Seamanship Quotation

“In political activity, then, men sail a boundless and bottomless sea; there is neither harbour for shelter nor floor for anchorage, neither starting-place nor appointed destination.”
— from Michael Oakeshott's
Political Education” (1951)

Friday, November 19, 2010

Multiculturalism and Canada’s distinctiveness

Progressive Conservative Prime Minister (1957–1963) John Diefenbaker loved the Union Jack and the British Commonwealth but strove to build a more inclusive, pan-Canadian democracy. His post-war slogan “unhyphenated Canadianism,” however, came to sound like bulling rather than an assertion of equality by a German immigrant’s son in a predominantly WASP society.
After his defeat in 1963, Canadian leaders tried another approach: official multiculturalism. Making multiculturalism a constitutionally recognized national policy was something we could do that Americans emphatically wouldn’t. In doing so we demonstrated, at little expense, that we’re different.
America’s extraordinary melting-pot continues to make Americans out of immigrants from every corner of the globe. However, according to the prevailing Canadian narrative of the last forty years, that social phenomenon is strictly American. For most of our history, Immigrants to the Dominion of Canada became British subjects, with a difference. Today, on our more subtle side of the border, we practice multiculturalism—a social dynamic more self-consciously respectful of collective/group identities and less charged with small-liberal enthusiasms.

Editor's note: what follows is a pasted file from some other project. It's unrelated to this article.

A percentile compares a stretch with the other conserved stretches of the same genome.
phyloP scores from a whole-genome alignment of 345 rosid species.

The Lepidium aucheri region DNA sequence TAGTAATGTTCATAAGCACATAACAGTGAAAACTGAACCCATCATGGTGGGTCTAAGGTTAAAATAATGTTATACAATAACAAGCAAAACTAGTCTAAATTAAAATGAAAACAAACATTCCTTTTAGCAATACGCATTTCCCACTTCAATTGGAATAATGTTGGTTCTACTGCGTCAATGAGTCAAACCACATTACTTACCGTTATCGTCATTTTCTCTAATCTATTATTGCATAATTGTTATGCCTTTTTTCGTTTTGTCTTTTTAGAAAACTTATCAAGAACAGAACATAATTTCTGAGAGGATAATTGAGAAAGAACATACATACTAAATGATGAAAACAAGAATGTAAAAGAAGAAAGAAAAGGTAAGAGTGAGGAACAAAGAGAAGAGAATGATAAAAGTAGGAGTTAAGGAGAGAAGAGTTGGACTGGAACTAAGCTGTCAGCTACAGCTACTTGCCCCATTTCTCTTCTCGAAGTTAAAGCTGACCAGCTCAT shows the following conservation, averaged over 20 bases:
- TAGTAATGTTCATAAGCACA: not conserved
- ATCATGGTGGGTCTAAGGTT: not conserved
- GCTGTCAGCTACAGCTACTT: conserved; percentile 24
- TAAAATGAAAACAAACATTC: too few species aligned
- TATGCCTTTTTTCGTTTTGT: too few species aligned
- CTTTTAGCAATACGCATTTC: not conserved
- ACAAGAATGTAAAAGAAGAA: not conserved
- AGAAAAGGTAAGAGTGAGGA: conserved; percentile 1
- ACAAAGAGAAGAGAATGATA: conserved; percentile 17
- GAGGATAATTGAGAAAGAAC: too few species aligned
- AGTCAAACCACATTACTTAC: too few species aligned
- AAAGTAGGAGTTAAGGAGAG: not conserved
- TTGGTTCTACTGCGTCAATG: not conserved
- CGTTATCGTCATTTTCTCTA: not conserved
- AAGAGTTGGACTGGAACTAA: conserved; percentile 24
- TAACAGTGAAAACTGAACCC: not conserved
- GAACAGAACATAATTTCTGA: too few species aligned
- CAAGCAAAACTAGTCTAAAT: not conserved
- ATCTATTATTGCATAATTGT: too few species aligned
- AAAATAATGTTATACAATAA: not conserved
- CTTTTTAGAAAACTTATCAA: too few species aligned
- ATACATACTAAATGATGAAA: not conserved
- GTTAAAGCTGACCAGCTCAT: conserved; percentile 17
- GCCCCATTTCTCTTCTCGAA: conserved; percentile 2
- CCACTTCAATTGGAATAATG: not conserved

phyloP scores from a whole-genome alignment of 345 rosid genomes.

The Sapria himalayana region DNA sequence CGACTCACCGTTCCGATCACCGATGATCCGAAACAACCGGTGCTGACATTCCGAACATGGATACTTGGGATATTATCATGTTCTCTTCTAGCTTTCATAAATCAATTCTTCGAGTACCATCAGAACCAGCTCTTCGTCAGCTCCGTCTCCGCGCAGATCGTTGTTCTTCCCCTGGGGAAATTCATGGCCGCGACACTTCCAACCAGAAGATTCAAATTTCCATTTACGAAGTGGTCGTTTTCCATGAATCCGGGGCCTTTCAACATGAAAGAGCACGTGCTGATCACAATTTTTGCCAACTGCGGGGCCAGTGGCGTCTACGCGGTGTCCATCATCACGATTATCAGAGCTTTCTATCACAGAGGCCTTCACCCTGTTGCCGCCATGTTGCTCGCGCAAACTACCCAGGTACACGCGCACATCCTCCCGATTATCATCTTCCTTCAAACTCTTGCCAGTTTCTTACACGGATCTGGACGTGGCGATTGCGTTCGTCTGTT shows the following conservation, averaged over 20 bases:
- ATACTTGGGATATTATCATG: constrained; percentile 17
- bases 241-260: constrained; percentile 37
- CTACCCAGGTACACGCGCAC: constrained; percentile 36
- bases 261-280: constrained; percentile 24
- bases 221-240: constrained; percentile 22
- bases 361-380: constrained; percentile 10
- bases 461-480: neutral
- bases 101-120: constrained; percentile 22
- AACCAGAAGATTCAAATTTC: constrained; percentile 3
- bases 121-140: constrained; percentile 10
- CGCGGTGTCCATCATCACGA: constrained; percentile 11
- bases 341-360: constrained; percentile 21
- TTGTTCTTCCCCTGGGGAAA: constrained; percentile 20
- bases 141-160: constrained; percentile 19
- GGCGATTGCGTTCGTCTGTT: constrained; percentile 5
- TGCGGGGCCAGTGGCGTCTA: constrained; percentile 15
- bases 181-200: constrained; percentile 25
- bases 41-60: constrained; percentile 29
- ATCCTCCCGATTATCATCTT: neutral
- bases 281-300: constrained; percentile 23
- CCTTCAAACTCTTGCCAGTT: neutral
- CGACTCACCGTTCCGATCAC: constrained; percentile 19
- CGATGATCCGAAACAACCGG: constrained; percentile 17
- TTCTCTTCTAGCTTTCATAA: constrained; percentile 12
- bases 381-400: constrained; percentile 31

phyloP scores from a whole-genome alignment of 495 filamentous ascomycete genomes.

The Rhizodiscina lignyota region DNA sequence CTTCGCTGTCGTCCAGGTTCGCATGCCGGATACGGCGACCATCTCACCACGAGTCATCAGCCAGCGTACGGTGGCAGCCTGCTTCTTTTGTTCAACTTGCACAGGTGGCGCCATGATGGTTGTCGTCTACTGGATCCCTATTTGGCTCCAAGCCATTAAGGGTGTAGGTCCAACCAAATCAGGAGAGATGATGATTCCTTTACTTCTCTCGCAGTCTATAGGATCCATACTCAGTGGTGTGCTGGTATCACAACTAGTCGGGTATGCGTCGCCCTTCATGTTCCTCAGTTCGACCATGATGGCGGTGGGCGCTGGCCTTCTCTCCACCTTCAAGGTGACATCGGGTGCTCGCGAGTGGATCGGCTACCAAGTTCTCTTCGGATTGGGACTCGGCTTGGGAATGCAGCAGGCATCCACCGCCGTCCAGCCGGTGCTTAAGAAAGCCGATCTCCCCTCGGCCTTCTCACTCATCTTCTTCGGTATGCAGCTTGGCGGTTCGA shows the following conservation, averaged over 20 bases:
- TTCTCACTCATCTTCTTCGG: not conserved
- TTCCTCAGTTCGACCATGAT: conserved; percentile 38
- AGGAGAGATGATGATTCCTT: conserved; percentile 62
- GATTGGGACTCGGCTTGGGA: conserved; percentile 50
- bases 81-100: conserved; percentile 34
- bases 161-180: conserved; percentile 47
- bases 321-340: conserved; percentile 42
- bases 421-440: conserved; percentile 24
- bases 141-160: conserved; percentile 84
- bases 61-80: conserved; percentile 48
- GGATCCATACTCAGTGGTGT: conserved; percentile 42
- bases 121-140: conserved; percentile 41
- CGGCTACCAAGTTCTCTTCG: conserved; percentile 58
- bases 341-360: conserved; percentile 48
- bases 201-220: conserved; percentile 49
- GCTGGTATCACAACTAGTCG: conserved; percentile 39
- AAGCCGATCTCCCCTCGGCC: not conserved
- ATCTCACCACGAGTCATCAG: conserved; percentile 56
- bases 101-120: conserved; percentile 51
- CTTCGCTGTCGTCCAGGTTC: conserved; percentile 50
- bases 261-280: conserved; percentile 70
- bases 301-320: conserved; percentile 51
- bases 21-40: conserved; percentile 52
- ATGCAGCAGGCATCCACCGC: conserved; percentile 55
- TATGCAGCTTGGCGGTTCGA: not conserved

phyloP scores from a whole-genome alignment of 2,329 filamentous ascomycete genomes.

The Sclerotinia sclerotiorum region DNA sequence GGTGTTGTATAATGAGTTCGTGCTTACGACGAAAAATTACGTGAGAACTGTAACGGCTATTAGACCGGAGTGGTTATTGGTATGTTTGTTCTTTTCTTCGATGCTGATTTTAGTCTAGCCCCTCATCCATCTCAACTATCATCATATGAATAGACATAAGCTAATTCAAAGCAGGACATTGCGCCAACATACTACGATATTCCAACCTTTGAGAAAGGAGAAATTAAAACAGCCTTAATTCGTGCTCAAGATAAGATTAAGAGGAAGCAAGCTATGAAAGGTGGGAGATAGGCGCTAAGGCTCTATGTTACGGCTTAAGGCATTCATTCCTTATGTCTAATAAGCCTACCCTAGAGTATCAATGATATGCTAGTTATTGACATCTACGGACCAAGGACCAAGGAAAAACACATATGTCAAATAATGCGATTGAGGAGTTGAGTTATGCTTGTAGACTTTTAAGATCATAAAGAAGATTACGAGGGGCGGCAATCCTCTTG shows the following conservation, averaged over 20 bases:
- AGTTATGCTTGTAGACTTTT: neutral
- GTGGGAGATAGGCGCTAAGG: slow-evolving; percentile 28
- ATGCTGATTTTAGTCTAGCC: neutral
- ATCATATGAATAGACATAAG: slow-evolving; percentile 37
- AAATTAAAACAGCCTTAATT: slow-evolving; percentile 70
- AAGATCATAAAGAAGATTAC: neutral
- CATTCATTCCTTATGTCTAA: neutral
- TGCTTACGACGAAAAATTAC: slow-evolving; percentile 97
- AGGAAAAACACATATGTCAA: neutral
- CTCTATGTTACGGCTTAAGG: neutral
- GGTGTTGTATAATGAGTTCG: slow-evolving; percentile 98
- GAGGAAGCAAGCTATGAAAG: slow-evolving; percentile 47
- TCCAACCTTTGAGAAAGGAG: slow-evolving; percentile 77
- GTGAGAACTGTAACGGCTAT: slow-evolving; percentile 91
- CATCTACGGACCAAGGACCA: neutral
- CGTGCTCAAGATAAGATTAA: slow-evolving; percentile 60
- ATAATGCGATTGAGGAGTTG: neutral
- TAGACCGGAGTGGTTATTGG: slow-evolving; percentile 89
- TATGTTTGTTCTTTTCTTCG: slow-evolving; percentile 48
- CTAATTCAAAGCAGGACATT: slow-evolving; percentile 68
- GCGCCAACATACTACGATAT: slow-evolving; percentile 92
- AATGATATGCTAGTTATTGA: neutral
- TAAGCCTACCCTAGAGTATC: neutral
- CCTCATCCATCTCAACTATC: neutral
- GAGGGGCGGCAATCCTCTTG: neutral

But, are we really different? Do we respond differently to immigrants, minority communities, and the stresses of social change? Angus Reid reported last week that we’re rather divided on whether we believe our own slogan and kind of like America’s.
Across the country, 55% of respondents think multiculturalism has been good for Canada, while 30% believe the policy has been bad. British Columbians (65%) express the highest level of admiration for multiculturalism, while Quebecers (49%) are at the bottom end.

More than half of respondents (54%) believe Canada should be a melting pot, while one third of Canadians (33%) endorse the concept of the mosaic. The melting pot is particularly attractive for Quebecers (64%), Albertans (60%) and respondents over the age of 55. The mosaic gets its best marks among British Columbians (42%) and respondents aged 18 to 34 (47%).

Angus Reid Public Opinion, “Canadians Endorse Multiculturalism, But Pick Melting Pot Over Mosaic,” from November 2 to November 3, 2010

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